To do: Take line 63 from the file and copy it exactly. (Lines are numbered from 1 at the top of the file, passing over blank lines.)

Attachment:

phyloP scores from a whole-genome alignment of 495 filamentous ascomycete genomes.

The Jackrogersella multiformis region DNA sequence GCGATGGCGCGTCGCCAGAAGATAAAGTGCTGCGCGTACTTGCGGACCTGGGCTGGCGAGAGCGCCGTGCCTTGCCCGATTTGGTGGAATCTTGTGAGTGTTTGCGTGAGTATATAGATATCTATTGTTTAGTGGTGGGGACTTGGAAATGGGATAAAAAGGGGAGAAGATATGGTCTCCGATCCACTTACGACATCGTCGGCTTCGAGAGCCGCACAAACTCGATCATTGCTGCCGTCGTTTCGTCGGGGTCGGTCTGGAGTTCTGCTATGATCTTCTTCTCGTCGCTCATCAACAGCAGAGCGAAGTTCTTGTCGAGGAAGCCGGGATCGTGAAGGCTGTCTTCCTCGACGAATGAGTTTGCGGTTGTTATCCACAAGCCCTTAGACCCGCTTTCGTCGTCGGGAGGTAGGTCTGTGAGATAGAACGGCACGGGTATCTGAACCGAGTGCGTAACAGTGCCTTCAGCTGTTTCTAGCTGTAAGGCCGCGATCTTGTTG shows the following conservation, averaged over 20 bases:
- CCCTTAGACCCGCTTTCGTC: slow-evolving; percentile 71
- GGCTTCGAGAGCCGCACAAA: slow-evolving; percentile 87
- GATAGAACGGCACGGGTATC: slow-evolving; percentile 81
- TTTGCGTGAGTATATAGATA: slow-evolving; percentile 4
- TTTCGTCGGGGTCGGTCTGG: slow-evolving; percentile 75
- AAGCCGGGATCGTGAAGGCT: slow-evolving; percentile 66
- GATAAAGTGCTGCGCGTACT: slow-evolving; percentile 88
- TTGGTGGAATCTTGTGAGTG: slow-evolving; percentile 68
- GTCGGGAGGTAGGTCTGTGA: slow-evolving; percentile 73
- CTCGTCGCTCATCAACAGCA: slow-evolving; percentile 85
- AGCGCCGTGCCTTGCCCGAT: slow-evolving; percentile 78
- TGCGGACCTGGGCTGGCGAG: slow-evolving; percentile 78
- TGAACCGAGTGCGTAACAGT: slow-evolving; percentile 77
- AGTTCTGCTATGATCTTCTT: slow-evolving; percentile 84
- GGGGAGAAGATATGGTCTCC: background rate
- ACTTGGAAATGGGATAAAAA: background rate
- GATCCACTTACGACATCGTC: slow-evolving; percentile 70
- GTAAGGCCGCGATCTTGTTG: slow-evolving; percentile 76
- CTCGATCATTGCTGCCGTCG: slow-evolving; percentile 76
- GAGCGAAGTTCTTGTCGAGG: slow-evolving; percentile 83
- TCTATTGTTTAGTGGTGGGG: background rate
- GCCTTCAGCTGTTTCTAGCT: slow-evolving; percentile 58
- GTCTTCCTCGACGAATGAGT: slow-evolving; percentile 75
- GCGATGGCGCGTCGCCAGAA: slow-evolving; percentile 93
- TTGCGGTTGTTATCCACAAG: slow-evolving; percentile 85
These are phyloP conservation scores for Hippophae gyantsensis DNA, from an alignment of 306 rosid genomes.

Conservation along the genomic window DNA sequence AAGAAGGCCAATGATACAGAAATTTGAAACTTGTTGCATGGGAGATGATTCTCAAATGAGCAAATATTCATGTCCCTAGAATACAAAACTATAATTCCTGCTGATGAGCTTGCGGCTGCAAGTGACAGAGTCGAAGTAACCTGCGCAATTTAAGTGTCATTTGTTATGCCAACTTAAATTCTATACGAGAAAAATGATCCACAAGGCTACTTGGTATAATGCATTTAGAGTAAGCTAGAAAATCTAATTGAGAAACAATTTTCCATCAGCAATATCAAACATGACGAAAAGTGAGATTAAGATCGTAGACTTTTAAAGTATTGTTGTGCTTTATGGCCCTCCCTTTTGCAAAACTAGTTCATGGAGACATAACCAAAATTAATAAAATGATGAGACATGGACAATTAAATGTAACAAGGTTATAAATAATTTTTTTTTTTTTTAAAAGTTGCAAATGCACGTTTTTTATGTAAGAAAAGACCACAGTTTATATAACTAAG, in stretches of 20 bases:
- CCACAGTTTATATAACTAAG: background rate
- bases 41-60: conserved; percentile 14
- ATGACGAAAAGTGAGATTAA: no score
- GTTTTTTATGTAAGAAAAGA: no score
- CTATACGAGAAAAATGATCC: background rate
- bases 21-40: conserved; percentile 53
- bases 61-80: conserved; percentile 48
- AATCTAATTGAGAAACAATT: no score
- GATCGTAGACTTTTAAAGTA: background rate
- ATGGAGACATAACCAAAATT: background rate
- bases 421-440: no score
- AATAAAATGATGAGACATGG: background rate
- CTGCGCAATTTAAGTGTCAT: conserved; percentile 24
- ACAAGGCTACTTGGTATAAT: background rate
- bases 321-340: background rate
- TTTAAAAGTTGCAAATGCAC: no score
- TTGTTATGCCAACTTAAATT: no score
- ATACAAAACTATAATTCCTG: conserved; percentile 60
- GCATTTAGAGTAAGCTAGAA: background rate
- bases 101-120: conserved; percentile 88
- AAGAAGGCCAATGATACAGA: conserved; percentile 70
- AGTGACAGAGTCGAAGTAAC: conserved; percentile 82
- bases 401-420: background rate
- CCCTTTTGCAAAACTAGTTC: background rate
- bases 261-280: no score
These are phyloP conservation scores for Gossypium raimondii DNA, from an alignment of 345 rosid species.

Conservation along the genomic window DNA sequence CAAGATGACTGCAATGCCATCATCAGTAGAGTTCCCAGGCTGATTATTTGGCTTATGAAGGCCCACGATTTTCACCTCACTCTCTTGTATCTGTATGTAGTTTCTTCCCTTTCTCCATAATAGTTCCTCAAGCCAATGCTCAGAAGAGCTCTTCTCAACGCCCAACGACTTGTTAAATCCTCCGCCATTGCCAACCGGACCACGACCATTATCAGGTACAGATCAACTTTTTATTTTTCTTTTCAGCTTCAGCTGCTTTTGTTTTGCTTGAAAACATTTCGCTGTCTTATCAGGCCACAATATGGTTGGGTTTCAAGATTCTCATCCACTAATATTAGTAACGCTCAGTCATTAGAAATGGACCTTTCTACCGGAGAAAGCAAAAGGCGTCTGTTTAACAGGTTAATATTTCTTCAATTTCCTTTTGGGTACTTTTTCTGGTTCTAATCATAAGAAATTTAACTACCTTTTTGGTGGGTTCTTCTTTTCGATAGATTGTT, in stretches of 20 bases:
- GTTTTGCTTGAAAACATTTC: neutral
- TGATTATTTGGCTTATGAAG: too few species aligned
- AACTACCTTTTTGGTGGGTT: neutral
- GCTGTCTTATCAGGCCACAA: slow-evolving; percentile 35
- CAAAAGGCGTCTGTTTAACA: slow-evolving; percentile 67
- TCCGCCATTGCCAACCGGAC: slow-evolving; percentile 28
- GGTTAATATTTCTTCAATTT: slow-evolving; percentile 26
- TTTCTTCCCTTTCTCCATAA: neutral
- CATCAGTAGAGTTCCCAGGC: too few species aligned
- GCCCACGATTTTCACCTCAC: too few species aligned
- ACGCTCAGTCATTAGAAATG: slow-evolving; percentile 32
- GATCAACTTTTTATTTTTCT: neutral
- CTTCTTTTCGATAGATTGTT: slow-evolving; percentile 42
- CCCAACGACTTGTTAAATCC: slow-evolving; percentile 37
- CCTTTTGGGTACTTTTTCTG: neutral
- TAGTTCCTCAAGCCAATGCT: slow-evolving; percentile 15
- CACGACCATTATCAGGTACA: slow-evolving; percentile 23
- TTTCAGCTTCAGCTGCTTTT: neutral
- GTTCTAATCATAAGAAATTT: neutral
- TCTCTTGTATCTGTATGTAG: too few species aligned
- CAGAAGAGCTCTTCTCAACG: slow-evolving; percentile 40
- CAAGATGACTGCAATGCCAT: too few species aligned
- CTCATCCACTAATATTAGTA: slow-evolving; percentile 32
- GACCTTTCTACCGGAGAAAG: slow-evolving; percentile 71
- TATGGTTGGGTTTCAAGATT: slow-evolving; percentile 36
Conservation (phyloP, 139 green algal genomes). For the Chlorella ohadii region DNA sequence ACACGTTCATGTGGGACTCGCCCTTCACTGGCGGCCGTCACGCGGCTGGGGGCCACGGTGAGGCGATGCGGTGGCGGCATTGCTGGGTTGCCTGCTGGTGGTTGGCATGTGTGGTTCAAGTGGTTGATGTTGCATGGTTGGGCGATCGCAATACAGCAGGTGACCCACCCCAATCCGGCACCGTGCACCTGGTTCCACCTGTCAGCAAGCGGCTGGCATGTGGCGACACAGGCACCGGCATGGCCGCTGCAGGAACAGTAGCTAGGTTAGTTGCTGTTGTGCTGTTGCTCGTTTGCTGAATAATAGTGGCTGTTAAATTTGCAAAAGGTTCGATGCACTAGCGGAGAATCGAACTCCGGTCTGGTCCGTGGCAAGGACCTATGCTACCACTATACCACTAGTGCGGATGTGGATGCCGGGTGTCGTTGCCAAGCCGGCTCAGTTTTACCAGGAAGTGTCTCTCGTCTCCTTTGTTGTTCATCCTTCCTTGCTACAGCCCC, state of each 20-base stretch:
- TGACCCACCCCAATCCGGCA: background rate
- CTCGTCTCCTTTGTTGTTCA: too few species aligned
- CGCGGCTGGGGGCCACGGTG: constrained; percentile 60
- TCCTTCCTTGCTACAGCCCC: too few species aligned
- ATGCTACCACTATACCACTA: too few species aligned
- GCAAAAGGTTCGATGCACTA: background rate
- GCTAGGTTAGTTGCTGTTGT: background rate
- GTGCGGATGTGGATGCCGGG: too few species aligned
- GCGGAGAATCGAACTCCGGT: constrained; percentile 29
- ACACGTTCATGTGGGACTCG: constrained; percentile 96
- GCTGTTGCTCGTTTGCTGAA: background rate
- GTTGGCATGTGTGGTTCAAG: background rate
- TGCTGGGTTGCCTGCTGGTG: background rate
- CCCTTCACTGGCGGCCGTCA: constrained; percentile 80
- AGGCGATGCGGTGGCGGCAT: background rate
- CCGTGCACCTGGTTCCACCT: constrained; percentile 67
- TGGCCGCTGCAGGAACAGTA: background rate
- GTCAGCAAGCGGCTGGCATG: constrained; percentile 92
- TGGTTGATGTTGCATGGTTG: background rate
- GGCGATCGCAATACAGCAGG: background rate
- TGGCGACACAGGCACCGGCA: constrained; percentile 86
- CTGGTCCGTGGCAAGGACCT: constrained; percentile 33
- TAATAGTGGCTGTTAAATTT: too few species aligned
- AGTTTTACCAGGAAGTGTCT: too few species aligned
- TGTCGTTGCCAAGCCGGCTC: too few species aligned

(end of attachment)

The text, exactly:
- GGTTAATATTTCTTCAATTT: slow-evolving; percentile 26